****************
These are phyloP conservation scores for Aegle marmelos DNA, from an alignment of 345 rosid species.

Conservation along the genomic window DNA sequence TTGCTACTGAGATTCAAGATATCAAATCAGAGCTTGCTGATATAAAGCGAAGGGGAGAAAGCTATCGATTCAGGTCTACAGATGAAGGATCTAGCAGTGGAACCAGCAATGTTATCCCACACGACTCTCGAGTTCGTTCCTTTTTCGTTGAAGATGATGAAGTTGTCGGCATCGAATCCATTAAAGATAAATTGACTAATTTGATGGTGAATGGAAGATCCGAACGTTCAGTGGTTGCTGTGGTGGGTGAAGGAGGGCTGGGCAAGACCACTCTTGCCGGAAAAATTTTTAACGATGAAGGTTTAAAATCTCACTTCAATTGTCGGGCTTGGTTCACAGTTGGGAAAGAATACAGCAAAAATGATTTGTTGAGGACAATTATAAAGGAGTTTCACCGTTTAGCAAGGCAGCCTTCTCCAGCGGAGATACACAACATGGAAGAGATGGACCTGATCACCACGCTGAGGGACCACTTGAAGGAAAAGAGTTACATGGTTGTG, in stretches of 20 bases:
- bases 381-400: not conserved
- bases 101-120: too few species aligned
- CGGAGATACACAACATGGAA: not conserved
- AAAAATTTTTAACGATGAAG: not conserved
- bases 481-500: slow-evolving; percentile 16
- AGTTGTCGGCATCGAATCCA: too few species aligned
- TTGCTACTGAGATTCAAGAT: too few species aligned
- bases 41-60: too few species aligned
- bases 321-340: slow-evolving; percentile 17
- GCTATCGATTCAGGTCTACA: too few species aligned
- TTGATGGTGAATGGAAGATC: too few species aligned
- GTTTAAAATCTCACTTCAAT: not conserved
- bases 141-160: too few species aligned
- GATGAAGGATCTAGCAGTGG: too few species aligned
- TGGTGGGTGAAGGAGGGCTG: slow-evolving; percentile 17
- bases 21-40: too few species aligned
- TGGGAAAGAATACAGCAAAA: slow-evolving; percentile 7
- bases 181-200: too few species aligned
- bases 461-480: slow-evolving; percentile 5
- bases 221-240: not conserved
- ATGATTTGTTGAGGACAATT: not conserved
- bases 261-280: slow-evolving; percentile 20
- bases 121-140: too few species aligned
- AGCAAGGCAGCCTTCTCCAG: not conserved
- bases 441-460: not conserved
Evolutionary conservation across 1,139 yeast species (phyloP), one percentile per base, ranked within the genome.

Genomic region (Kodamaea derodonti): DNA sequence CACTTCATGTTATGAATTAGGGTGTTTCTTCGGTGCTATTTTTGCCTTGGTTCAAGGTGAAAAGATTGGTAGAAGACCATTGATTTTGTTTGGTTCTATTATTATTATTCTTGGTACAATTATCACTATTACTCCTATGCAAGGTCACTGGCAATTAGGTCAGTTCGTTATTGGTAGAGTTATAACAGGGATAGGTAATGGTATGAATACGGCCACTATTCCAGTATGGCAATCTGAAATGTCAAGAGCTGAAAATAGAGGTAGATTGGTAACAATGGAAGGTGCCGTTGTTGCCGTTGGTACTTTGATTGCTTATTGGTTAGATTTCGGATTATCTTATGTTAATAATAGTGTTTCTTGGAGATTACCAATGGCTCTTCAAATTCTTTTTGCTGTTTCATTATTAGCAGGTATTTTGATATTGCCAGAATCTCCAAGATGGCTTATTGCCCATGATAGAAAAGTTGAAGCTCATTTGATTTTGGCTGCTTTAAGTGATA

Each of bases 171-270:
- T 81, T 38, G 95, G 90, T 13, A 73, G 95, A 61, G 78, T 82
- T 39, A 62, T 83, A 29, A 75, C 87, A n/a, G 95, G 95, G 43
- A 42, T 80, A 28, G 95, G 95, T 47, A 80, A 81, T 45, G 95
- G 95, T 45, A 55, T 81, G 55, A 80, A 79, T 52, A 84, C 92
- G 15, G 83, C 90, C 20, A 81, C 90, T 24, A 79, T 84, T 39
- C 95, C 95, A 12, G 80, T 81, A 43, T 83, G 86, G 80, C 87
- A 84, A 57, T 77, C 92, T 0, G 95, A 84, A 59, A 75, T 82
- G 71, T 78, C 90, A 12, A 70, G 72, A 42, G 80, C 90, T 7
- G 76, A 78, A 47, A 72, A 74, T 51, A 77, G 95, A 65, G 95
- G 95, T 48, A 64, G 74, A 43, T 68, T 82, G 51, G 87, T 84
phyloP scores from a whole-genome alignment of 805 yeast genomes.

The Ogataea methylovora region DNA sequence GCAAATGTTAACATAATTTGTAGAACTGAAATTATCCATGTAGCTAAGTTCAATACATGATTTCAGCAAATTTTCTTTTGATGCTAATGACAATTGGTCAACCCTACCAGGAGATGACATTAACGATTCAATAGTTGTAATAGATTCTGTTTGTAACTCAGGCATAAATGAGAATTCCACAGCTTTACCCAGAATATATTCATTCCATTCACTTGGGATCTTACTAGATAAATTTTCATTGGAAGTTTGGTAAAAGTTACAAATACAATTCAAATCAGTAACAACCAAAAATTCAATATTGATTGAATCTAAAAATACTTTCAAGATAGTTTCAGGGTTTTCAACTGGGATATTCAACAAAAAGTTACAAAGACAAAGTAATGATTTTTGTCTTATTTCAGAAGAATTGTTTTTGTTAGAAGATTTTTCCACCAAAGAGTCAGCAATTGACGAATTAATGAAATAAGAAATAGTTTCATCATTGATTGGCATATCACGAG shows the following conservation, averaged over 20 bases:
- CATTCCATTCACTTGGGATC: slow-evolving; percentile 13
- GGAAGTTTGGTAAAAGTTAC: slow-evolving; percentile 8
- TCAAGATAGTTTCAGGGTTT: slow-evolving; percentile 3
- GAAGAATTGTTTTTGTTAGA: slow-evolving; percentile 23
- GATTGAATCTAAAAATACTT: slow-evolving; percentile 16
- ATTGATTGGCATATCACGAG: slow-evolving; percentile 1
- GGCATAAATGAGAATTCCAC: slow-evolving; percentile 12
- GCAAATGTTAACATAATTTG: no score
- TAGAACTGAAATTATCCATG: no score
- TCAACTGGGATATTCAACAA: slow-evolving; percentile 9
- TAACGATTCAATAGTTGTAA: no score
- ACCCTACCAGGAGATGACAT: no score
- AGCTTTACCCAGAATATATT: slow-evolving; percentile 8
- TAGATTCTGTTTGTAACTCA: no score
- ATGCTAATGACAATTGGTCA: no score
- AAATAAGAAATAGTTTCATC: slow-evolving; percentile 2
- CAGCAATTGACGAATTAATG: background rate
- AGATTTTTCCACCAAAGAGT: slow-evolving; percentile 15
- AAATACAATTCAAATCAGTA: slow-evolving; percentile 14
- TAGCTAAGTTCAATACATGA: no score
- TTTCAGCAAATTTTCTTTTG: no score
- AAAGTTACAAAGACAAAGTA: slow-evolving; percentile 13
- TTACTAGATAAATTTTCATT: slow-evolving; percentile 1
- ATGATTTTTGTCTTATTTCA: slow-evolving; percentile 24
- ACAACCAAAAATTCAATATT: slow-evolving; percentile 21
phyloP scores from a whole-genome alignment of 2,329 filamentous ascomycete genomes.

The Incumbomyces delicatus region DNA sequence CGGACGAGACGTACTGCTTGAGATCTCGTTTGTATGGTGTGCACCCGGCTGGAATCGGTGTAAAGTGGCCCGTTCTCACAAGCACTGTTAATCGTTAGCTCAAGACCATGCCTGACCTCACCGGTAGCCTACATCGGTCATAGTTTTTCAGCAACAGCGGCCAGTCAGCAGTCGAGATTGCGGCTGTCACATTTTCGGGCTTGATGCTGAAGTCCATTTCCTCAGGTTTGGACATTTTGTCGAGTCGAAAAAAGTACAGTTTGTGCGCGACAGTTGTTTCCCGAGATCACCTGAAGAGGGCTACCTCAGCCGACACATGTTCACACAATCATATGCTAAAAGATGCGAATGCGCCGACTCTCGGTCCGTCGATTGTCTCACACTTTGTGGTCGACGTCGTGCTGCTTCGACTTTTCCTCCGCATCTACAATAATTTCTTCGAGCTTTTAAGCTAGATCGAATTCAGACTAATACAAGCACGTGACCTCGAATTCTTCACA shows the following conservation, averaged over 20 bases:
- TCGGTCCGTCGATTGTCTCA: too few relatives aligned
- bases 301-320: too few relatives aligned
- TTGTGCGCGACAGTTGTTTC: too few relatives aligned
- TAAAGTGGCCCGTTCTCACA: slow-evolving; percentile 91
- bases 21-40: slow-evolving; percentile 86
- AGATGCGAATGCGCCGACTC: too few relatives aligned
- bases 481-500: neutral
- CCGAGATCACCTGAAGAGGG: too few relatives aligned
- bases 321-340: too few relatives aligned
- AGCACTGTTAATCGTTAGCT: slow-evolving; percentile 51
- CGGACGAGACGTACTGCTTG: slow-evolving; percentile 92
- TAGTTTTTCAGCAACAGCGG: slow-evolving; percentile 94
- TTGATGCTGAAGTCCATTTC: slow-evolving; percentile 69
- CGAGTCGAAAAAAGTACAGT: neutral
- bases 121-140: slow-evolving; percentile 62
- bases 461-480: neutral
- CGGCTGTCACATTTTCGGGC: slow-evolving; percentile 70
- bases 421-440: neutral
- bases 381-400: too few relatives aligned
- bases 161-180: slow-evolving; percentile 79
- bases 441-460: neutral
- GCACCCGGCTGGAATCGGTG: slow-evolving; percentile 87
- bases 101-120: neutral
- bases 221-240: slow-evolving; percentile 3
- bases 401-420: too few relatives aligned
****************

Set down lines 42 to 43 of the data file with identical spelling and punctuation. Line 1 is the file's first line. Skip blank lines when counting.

The Ogataea methylovora region DNA sequence GCAAATGTTAACATAATTTGTAGAACTGAAATTATCCATGTAGCTAAGTTCAATACATGATTTCAGCAAATTTTCTTTTGATGCTAATGACAATTGGTCAACCCTACCAGGAGATGACATTAACGATTCAATAGTTGTAATAGATTCTGTTTGTAACTCAGGCATAAATGAGAATTCCACAGCTTTACCCAGAATATATTCATTCCATTCACTTGGGATCTTACTAGATAAATTTTCATTGGAAGTTTGGTAAAAGTTACAAATACAATTCAAATCAGTAACAACCAAAAATTCAATATTGATTGAATCTAAAAATACTTTCAAGATAGTTTCAGGGTTTTCAACTGGGATATTCAACAAAAAGTTACAAAGACAAAGTAATGATTTTTGTCTTATTTCAGAAGAATTGTTTTTGTTAGAAGATTTTTCCACCAAAGAGTCAGCAATTGACGAATTAATGAAATAAGAAATAGTTTCATCATTGATTGGCATATCACGAG shows the following conservation, averaged over 20 bases:
- CATTCCATTCACTTGGGATC: slow-evolving; percentile 13